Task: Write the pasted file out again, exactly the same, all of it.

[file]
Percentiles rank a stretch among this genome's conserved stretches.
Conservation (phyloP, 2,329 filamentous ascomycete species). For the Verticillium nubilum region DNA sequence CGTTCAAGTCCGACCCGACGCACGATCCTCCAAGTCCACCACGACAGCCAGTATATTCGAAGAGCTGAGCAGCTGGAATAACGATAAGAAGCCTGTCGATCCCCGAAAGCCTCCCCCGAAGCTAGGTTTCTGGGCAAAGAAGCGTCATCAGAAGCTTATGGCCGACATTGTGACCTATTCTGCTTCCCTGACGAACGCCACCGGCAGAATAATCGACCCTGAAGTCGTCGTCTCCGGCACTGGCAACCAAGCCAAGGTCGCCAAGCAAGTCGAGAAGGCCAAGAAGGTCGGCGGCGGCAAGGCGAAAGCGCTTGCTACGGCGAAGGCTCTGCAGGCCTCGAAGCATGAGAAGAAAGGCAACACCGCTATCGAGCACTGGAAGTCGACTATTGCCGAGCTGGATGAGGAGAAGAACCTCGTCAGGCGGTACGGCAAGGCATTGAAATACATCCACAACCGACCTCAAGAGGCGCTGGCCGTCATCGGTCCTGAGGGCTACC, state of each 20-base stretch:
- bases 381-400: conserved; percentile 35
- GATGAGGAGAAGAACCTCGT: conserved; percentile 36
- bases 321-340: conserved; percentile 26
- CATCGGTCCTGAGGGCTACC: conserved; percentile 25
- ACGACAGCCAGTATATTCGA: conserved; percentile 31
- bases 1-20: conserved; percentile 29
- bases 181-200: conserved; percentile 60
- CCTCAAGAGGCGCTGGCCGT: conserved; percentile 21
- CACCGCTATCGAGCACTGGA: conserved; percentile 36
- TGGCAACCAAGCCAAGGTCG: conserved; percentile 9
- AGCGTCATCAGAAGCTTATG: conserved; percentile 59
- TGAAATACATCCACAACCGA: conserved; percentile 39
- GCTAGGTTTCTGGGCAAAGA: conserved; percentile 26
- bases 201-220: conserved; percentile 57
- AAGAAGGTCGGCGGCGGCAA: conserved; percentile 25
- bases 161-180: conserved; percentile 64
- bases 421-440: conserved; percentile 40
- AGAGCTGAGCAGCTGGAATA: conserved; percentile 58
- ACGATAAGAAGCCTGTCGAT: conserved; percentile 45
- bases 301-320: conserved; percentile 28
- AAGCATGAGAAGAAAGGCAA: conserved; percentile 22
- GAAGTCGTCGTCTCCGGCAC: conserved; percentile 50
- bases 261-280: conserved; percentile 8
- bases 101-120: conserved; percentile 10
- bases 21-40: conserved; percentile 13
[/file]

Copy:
Percentiles rank a stretch among this genome's conserved stretches.
Conservation (phyloP, 2,329 filamentous ascomycete species). For the Verticillium nubilum region DNA sequence CGTTCAAGTCCGACCCGACGCACGATCCTCCAAGTCCACCACGACAGCCAGTATATTCGAAGAGCTGAGCAGCTGGAATAACGATAAGAAGCCTGTCGATCCCCGAAAGCCTCCCCCGAAGCTAGGTTTCTGGGCAAAGAAGCGTCATCAGAAGCTTATGGCCGACATTGTGACCTATTCTGCTTCCCTGACGAACGCCACCGGCAGAATAATCGACCCTGAAGTCGTCGTCTCCGGCACTGGCAACCAAGCCAAGGTCGCCAAGCAAGTCGAGAAGGCCAAGAAGGTCGGCGGCGGCAAGGCGAAAGCGCTTGCTACGGCGAAGGCTCTGCAGGCCTCGAAGCATGAGAAGAAAGGCAACACCGCTATCGAGCACTGGAAGTCGACTATTGCCGAGCTGGATGAGGAGAAGAACCTCGTCAGGCGGTACGGCAAGGCATTGAAATACATCCACAACCGACCTCAAGAGGCGCTGGCCGTCATCGGTCCTGAGGGCTACC, state of each 20-base stretch:
- bases 381-400: conserved; percentile 35
- GATGAGGAGAAGAACCTCGT: conserved; percentile 36
- bases 321-340: conserved; percentile 26
- CATCGGTCCTGAGGGCTACC: conserved; percentile 25
- ACGACAGCCAGTATATTCGA: conserved; percentile 31
- bases 1-20: conserved; percentile 29
- bases 181-200: conserved; percentile 60
- CCTCAAGAGGCGCTGGCCGT: conserved; percentile 21
- CACCGCTATCGAGCACTGGA: conserved; percentile 36
- TGGCAACCAAGCCAAGGTCG: conserved; percentile 9
- AGCGTCATCAGAAGCTTATG: conserved; percentile 59
- TGAAATACATCCACAACCGA: conserved; percentile 39
- GCTAGGTTTCTGGGCAAAGA: conserved; percentile 26
- bases 201-220: conserved; percentile 57
- AAGAAGGTCGGCGGCGGCAA: conserved; percentile 25
- bases 161-180: conserved; percentile 64
- bases 421-440: conserved; percentile 40
- AGAGCTGAGCAGCTGGAATA: conserved; percentile 58
- ACGATAAGAAGCCTGTCGAT: conserved; percentile 45
- bases 301-320: conserved; percentile 28
- AAGCATGAGAAGAAAGGCAA: conserved; percentile 22
- GAAGTCGTCGTCTCCGGCAC: conserved; percentile 50
- bases 261-280: conserved; percentile 8
- bases 101-120: conserved; percentile 10
- bases 21-40: conserved; percentile 13